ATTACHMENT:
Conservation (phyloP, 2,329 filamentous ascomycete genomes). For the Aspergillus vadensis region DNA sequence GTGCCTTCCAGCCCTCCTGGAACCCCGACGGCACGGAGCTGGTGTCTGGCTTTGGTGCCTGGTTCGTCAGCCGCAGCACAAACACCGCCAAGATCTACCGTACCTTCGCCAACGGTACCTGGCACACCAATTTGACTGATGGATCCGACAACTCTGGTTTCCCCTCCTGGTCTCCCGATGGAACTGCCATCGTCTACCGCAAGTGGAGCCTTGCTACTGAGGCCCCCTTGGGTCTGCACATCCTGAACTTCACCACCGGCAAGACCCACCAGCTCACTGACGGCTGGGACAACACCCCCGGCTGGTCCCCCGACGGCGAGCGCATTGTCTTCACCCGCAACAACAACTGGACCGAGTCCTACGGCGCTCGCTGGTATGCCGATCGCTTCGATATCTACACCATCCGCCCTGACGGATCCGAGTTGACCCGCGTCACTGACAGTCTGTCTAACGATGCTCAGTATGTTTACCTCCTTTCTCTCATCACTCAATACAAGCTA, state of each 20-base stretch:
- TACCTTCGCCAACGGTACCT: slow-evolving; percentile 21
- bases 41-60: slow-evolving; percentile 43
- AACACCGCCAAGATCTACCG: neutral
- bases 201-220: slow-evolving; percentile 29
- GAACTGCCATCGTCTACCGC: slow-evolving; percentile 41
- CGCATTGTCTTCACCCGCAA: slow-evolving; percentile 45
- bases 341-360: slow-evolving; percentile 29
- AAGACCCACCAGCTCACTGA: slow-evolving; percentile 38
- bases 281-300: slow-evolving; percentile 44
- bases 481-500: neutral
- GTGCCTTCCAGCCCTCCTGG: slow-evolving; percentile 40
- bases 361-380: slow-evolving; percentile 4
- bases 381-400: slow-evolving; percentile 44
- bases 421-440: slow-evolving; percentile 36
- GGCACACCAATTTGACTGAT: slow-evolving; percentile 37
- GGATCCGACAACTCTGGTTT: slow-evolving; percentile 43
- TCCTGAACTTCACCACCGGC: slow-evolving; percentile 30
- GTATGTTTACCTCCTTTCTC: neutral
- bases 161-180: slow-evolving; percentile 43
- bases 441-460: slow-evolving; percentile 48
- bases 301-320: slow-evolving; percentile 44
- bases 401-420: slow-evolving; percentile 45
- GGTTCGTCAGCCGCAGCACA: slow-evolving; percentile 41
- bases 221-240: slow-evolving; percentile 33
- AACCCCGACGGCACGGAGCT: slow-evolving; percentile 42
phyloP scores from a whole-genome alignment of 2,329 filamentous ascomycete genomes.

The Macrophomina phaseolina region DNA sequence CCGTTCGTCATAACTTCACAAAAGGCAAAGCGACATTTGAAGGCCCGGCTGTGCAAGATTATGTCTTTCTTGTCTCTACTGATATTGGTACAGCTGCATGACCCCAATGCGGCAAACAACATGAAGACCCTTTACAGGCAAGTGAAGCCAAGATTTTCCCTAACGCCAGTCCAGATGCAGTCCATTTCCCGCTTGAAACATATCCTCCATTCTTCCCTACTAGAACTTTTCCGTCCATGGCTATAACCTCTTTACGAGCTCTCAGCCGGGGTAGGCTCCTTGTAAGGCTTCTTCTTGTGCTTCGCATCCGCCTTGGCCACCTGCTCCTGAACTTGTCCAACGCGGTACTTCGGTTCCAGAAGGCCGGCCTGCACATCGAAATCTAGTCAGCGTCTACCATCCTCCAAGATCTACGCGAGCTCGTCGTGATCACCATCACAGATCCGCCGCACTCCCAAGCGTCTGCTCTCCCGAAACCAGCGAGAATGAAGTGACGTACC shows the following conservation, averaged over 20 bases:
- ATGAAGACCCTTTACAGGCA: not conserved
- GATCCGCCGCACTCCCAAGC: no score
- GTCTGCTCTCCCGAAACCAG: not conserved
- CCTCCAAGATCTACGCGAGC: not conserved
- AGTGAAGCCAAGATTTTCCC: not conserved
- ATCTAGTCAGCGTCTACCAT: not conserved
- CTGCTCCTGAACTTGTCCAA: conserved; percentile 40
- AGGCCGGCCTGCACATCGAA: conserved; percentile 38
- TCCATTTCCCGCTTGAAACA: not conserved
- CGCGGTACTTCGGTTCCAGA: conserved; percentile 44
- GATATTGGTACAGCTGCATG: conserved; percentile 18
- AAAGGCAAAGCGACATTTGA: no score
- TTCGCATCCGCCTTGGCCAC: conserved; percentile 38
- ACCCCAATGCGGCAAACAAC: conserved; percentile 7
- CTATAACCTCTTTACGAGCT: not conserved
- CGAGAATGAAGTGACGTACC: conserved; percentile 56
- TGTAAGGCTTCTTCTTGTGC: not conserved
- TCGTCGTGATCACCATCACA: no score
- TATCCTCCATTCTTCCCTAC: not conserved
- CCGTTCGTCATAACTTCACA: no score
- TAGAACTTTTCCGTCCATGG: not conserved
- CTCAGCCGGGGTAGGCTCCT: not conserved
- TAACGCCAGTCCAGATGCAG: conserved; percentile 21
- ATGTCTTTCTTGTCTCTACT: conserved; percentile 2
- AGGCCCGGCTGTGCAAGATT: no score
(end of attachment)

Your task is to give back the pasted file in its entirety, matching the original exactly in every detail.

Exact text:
Conservation (phyloP, 2,329 filamentous ascomycete genomes). For the Aspergillus vadensis region DNA sequence GTGCCTTCCAGCCCTCCTGGAACCCCGACGGCACGGAGCTGGTGTCTGGCTTTGGTGCCTGGTTCGTCAGCCGCAGCACAAACACCGCCAAGATCTACCGTACCTTCGCCAACGGTACCTGGCACACCAATTTGACTGATGGATCCGACAACTCTGGTTTCCCCTCCTGGTCTCCCGATGGAACTGCCATCGTCTACCGCAAGTGGAGCCTTGCTACTGAGGCCCCCTTGGGTCTGCACATCCTGAACTTCACCACCGGCAAGACCCACCAGCTCACTGACGGCTGGGACAACACCCCCGGCTGGTCCCCCGACGGCGAGCGCATTGTCTTCACCCGCAACAACAACTGGACCGAGTCCTACGGCGCTCGCTGGTATGCCGATCGCTTCGATATCTACACCATCCGCCCTGACGGATCCGAGTTGACCCGCGTCACTGACAGTCTGTCTAACGATGCTCAGTATGTTTACCTCCTTTCTCTCATCACTCAATACAAGCTA, state of each 20-base stretch:
- TACCTTCGCCAACGGTACCT: slow-evolving; percentile 21
- bases 41-60: slow-evolving; percentile 43
- AACACCGCCAAGATCTACCG: neutral
- bases 201-220: slow-evolving; percentile 29
- GAACTGCCATCGTCTACCGC: slow-evolving; percentile 41
- CGCATTGTCTTCACCCGCAA: slow-evolving; percentile 45
- bases 341-360: slow-evolving; percentile 29
- AAGACCCACCAGCTCACTGA: slow-evolving; percentile 38
- bases 281-300: slow-evolving; percentile 44
- bases 481-500: neutral
- GTGCCTTCCAGCCCTCCTGG: slow-evolving; percentile 40
- bases 361-380: slow-evolving; percentile 4
- bases 381-400: slow-evolving; percentile 44
- bases 421-440: slow-evolving; percentile 36
- GGCACACCAATTTGACTGAT: slow-evolving; percentile 37
- GGATCCGACAACTCTGGTTT: slow-evolving; percentile 43
- TCCTGAACTTCACCACCGGC: slow-evolving; percentile 30
- GTATGTTTACCTCCTTTCTC: neutral
- bases 161-180: slow-evolving; percentile 43
- bases 441-460: slow-evolving; percentile 48
- bases 301-320: slow-evolving; percentile 44
- bases 401-420: slow-evolving; percentile 45
- GGTTCGTCAGCCGCAGCACA: slow-evolving; percentile 41
- bases 221-240: slow-evolving; percentile 33
- AACCCCGACGGCACGGAGCT: slow-evolving; percentile 42
phyloP scores from a whole-genome alignment of 2,329 filamentous ascomycete genomes.

The Macrophomina phaseolina region DNA sequence CCGTTCGTCATAACTTCACAAAAGGCAAAGCGACATTTGAAGGCCCGGCTGTGCAAGATTATGTCTTTCTTGTCTCTACTGATATTGGTACAGCTGCATGACCCCAATGCGGCAAACAACATGAAGACCCTTTACAGGCAAGTGAAGCCAAGATTTTCCCTAACGCCAGTCCAGATGCAGTCCATTTCCCGCTTGAAACATATCCTCCATTCTTCCCTACTAGAACTTTTCCGTCCATGGCTATAACCTCTTTACGAGCTCTCAGCCGGGGTAGGCTCCTTGTAAGGCTTCTTCTTGTGCTTCGCATCCGCCTTGGCCACCTGCTCCTGAACTTGTCCAACGCGGTACTTCGGTTCCAGAAGGCCGGCCTGCACATCGAAATCTAGTCAGCGTCTACCATCCTCCAAGATCTACGCGAGCTCGTCGTGATCACCATCACAGATCCGCCGCACTCCCAAGCGTCTGCTCTCCCGAAACCAGCGAGAATGAAGTGACGTACC shows the following conservation, averaged over 20 bases:
- ATGAAGACCCTTTACAGGCA: not conserved
- GATCCGCCGCACTCCCAAGC: no score
- GTCTGCTCTCCCGAAACCAG: not conserved
- CCTCCAAGATCTACGCGAGC: not conserved
- AGTGAAGCCAAGATTTTCCC: not conserved
- ATCTAGTCAGCGTCTACCAT: not conserved
- CTGCTCCTGAACTTGTCCAA: conserved; percentile 40
- AGGCCGGCCTGCACATCGAA: conserved; percentile 38
- TCCATTTCCCGCTTGAAACA: not conserved
- CGCGGTACTTCGGTTCCAGA: conserved; percentile 44
- GATATTGGTACAGCTGCATG: conserved; percentile 18
- AAAGGCAAAGCGACATTTGA: no score
- TTCGCATCCGCCTTGGCCAC: conserved; percentile 38
- ACCCCAATGCGGCAAACAAC: conserved; percentile 7
- CTATAACCTCTTTACGAGCT: not conserved
- CGAGAATGAAGTGACGTACC: conserved; percentile 56
- TGTAAGGCTTCTTCTTGTGC: not conserved
- TCGTCGTGATCACCATCACA: no score
- TATCCTCCATTCTTCCCTAC: not conserved
- CCGTTCGTCATAACTTCACA: no score
- TAGAACTTTTCCGTCCATGG: not conserved
- CTCAGCCGGGGTAGGCTCCT: not conserved
- TAACGCCAGTCCAGATGCAG: conserved; percentile 21
- ATGTCTTTCTTGTCTCTACT: conserved; percentile 2
- AGGCCCGGCTGTGCAAGATT: no score